Anxiety side effects may include teeth grinding and jaw clenching, a condition known as bruxism. Because of anxiety or other issues, some people grind their teeth or clench their jaw thousands of times a night while they sleep.
Why does anxiety cause teeth grinding?
Daytime bruxism is often associated with frustration and stress. People rarely consciously grind their teeth during the day, but they may unconsciously clench their jaw and start to grind their teeth if they are under a lot of stress. In this case, stress reduction tactics are often useful, including: Meditation.
Is teeth grinding related to anxiety?
Teeth grinding and jaw clenching (also called bruxism) is often related to stress or anxiety. It does not always cause symptoms, but some people get facial pain and headaches, and it can wear down your teeth over time. Most people who grind their teeth and clench their jaw are not aware they’re doing it.
How do I stop grinding my teeth?
How to Stop Grinding Your Teeth
- Get a Nighttime Mouth Guard. Constant grinding can wear down the enamel on your teeth and make them more vulnerable to cavities. …
- Start Exercising. …
- Relax Right Before Bed. …
- Massage Your Jaw Muscles. …
- Become More Conscious of Your Clenching. …
- Stop Chewing Everything but Food. …
- Avoid Chewy Foods.
How do I stop clenching my jaw from stress?
- hot or cold compress applied to the jaw muscles.
- nonsteroidal anti-inflammatory drugs or other over-the-counter pain relievers.
- prescription medications, including muscle relaxers or antidepressants.
- Botox injections.
- head and neck stretches.
- shortwave diathermy laser treatment.
What vitamin deficiency causes teeth grinding?
Conclusions: Sleep bruxism was associated with vitamin D deficiency and low consumption of calcium and was also associated with increased scores of anxiety and depression. Further investigations should be performed to check if vitamin D and calcium supplementation could relieve sleep bruxism.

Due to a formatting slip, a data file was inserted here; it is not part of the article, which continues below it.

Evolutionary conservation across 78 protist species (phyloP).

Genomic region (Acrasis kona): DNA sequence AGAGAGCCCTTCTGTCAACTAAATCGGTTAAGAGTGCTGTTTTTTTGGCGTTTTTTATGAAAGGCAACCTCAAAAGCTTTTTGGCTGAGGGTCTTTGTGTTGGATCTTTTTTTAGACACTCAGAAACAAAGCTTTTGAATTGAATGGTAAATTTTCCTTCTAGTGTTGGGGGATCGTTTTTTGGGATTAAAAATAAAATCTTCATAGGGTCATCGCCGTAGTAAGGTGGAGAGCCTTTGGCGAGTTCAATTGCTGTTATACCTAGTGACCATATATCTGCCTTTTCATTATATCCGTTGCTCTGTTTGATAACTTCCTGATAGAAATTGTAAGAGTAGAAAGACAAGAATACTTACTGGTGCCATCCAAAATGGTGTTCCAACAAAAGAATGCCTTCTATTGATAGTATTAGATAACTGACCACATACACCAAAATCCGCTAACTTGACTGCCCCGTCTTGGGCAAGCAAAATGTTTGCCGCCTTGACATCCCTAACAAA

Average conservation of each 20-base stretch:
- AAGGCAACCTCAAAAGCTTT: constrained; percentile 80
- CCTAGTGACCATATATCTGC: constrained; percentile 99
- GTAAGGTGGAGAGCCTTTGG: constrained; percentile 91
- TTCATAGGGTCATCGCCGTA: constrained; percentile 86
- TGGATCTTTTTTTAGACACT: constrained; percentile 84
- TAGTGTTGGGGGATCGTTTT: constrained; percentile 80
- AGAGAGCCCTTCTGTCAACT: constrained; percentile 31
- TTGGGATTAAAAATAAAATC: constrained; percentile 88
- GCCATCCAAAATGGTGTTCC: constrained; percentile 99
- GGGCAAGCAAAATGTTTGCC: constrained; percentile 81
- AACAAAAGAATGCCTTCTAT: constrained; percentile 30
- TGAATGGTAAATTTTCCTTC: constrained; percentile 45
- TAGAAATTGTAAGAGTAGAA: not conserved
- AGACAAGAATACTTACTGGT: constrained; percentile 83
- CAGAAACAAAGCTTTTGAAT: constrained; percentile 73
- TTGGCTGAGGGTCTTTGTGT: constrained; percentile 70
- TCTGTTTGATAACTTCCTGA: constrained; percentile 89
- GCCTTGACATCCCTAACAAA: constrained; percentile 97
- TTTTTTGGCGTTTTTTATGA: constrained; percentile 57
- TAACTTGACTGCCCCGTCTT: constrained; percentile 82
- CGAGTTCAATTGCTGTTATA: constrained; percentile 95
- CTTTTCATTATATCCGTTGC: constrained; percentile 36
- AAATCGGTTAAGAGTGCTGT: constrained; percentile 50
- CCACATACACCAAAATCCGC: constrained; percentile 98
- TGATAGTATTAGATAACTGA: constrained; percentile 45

What is oral anxiety?
Anxiety, in particular, tends to be associated with several oral health issues. If you have anxiety, you’re more susceptible to canker sores, dry mouth and teeth grinding (bruxism). As with depression, these issues may be attributed to a lack of oral care or as side effects of anxiety medication.
What are anxiety symptoms?
Common anxiety signs and symptoms include:
- Feeling nervous, restless or tense.
- Having a sense of impending danger, panic or doom.
- Having an increased heart rate.
- Breathing rapidly (hyperventilation)
- Feeling weak or tired.
- Trouble concentrating or thinking about anything other than the present worry.
Is bruxism serious?
In most cases, bruxism doesn’t cause serious complications. But severe bruxism may lead to: Damage to your teeth, restorations, crowns or jaw. Tension-type headaches.
Can depression cause teeth grinding?
Teeth Grinding and Anxiety
Certainly, grinding or clenching teeth can be one manifestation of holding tension and responding to stress, and many individuals who experience anxiety (and depression) do also grind their teeth.
What causes people to grind their teeth?
Why Do People Grind Their Teeth? Although teeth grinding can be caused by stress and anxiety, it often occurs during sleep and is more likely caused by an abnormal bite or missing or crooked teeth. It can also be caused by a sleep disorder such as sleep apnea.
Can bruxism be cured?
While there is no cure to completely stop teeth grinding, treatment can reduce its frequency4, decrease its impact, and relieve symptoms. In addition, home care tips can make it easier to cope with sleep bruxism.
What happens when you grind your teeth too much?
The repetitive grinding of teeth and clenching of teeth can lead to headaches, jaw pain, and tooth pain. Untreated bruxism will slowly remove the enamel of your teeth and grind the top of the teeth often leading to wear, chipping, and cracking. Once the enamel has been worn down, there is a higher risk of tooth decay.
How do you relax your jaw?
Relaxed Jaw (Relax)
Place your tongue on the top of your mouth, behind your upper front teeth. Allow your teeth to come apart (your mouth to open) while relaxing your jaw muscles. Let this be a natural relaxation rather than forced as your goal is to loosen up your tense jaw muscles.
Do muscle relaxers help with bruxism?
Medication: Muscle relaxers can help relax the jaw and stop nighttime grinding. If you take certain antidepressants that put you at risk for teeth grinding, a doctor might switch your prescription to one that doesn’t.
Does magnesium help with jaw clenching?
Cutting out habits that promote jaw tension, such as chewing gum, can also help you relax your jaw. Magnesium supplements can help relax the small, fast twitch muscles in your jaw and reduce grinding further.